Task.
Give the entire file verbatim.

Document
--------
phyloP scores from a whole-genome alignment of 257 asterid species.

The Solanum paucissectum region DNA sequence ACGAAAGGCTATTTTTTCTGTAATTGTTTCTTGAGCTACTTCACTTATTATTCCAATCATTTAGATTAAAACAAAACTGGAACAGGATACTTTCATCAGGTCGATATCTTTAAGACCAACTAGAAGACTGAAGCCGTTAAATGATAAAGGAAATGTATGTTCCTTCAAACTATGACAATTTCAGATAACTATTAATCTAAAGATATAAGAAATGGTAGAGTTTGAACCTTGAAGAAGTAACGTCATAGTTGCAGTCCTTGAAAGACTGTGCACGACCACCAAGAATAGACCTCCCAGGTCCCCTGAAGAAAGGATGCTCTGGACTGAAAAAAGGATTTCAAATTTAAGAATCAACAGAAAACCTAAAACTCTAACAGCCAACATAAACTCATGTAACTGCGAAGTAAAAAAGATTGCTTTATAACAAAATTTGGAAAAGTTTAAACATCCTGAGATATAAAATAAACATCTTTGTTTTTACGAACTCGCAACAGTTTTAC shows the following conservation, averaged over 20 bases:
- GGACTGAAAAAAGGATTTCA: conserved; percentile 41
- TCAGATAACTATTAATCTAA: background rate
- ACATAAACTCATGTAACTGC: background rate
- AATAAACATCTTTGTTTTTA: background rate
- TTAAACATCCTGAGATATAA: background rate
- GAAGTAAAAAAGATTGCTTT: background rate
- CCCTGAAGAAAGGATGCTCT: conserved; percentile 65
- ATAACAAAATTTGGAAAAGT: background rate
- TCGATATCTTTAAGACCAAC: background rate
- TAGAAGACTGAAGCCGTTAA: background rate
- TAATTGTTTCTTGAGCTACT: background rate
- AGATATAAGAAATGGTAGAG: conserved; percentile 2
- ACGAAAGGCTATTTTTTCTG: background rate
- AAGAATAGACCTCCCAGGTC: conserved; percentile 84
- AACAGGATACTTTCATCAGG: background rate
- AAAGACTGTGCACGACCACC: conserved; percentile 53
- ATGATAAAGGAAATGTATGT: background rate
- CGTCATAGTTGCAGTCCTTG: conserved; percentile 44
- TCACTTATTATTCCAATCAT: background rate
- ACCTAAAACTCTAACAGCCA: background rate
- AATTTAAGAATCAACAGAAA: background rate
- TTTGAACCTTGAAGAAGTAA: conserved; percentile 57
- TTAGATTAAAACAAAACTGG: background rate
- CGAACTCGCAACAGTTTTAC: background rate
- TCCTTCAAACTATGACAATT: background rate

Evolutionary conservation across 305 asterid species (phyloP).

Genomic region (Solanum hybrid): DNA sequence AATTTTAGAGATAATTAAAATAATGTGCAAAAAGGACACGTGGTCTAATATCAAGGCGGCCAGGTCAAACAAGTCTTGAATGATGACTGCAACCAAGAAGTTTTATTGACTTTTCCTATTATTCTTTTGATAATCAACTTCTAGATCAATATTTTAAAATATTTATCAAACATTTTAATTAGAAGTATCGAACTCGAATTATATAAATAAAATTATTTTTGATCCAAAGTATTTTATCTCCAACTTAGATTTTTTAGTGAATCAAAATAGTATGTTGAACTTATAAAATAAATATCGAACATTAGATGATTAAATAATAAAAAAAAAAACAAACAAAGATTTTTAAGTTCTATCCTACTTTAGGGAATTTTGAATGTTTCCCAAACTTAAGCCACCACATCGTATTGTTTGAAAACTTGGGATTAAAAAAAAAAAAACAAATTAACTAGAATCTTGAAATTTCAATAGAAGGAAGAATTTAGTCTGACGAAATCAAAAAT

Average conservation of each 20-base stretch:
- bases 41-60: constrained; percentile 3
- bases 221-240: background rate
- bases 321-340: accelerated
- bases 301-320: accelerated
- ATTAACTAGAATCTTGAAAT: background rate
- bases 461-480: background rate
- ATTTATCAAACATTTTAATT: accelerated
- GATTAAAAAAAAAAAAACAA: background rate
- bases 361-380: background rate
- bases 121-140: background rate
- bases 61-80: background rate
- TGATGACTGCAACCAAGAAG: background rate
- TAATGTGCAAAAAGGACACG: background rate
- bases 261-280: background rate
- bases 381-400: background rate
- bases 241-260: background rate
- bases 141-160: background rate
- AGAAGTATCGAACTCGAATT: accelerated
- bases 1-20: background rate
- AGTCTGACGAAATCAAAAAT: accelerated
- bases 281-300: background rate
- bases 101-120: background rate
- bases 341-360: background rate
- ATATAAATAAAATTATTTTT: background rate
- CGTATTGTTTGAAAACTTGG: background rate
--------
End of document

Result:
phyloP scores from a whole-genome alignment of 257 asterid species.

The Solanum paucissectum region DNA sequence ACGAAAGGCTATTTTTTCTGTAATTGTTTCTTGAGCTACTTCACTTATTATTCCAATCATTTAGATTAAAACAAAACTGGAACAGGATACTTTCATCAGGTCGATATCTTTAAGACCAACTAGAAGACTGAAGCCGTTAAATGATAAAGGAAATGTATGTTCCTTCAAACTATGACAATTTCAGATAACTATTAATCTAAAGATATAAGAAATGGTAGAGTTTGAACCTTGAAGAAGTAACGTCATAGTTGCAGTCCTTGAAAGACTGTGCACGACCACCAAGAATAGACCTCCCAGGTCCCCTGAAGAAAGGATGCTCTGGACTGAAAAAAGGATTTCAAATTTAAGAATCAACAGAAAACCTAAAACTCTAACAGCCAACATAAACTCATGTAACTGCGAAGTAAAAAAGATTGCTTTATAACAAAATTTGGAAAAGTTTAAACATCCTGAGATATAAAATAAACATCTTTGTTTTTACGAACTCGCAACAGTTTTAC shows the following conservation, averaged over 20 bases:
- GGACTGAAAAAAGGATTTCA: conserved; percentile 41
- TCAGATAACTATTAATCTAA: background rate
- ACATAAACTCATGTAACTGC: background rate
- AATAAACATCTTTGTTTTTA: background rate
- TTAAACATCCTGAGATATAA: background rate
- GAAGTAAAAAAGATTGCTTT: background rate
- CCCTGAAGAAAGGATGCTCT: conserved; percentile 65
- ATAACAAAATTTGGAAAAGT: background rate
- TCGATATCTTTAAGACCAAC: background rate
- TAGAAGACTGAAGCCGTTAA: background rate
- TAATTGTTTCTTGAGCTACT: background rate
- AGATATAAGAAATGGTAGAG: conserved; percentile 2
- ACGAAAGGCTATTTTTTCTG: background rate
- AAGAATAGACCTCCCAGGTC: conserved; percentile 84
- AACAGGATACTTTCATCAGG: background rate
- AAAGACTGTGCACGACCACC: conserved; percentile 53
- ATGATAAAGGAAATGTATGT: background rate
- CGTCATAGTTGCAGTCCTTG: conserved; percentile 44
- TCACTTATTATTCCAATCAT: background rate
- ACCTAAAACTCTAACAGCCA: background rate
- AATTTAAGAATCAACAGAAA: background rate
- TTTGAACCTTGAAGAAGTAA: conserved; percentile 57
- TTAGATTAAAACAAAACTGG: background rate
- CGAACTCGCAACAGTTTTAC: background rate
- TCCTTCAAACTATGACAATT: background rate

Evolutionary conservation across 305 asterid species (phyloP).

Genomic region (Solanum hybrid): DNA sequence AATTTTAGAGATAATTAAAATAATGTGCAAAAAGGACACGTGGTCTAATATCAAGGCGGCCAGGTCAAACAAGTCTTGAATGATGACTGCAACCAAGAAGTTTTATTGACTTTTCCTATTATTCTTTTGATAATCAACTTCTAGATCAATATTTTAAAATATTTATCAAACATTTTAATTAGAAGTATCGAACTCGAATTATATAAATAAAATTATTTTTGATCCAAAGTATTTTATCTCCAACTTAGATTTTTTAGTGAATCAAAATAGTATGTTGAACTTATAAAATAAATATCGAACATTAGATGATTAAATAATAAAAAAAAAAACAAACAAAGATTTTTAAGTTCTATCCTACTTTAGGGAATTTTGAATGTTTCCCAAACTTAAGCCACCACATCGTATTGTTTGAAAACTTGGGATTAAAAAAAAAAAAACAAATTAACTAGAATCTTGAAATTTCAATAGAAGGAAGAATTTAGTCTGACGAAATCAAAAAT

Average conservation of each 20-base stretch:
- bases 41-60: constrained; percentile 3
- bases 221-240: background rate
- bases 321-340: accelerated
- bases 301-320: accelerated
- ATTAACTAGAATCTTGAAAT: background rate
- bases 461-480: background rate
- ATTTATCAAACATTTTAATT: accelerated
- GATTAAAAAAAAAAAAACAA: background rate
- bases 361-380: background rate
- bases 121-140: background rate
- bases 61-80: background rate
- TGATGACTGCAACCAAGAAG: background rate
- TAATGTGCAAAAAGGACACG: background rate
- bases 261-280: background rate
- bases 381-400: background rate
- bases 241-260: background rate
- bases 141-160: background rate
- AGAAGTATCGAACTCGAATT: accelerated
- bases 1-20: background rate
- AGTCTGACGAAATCAAAAAT: accelerated
- bases 281-300: background rate
- bases 101-120: background rate
- bases 341-360: background rate
- ATATAAATAAAATTATTTTT: background rate
- CGTATTGTTTGAAAACTTGG: background rate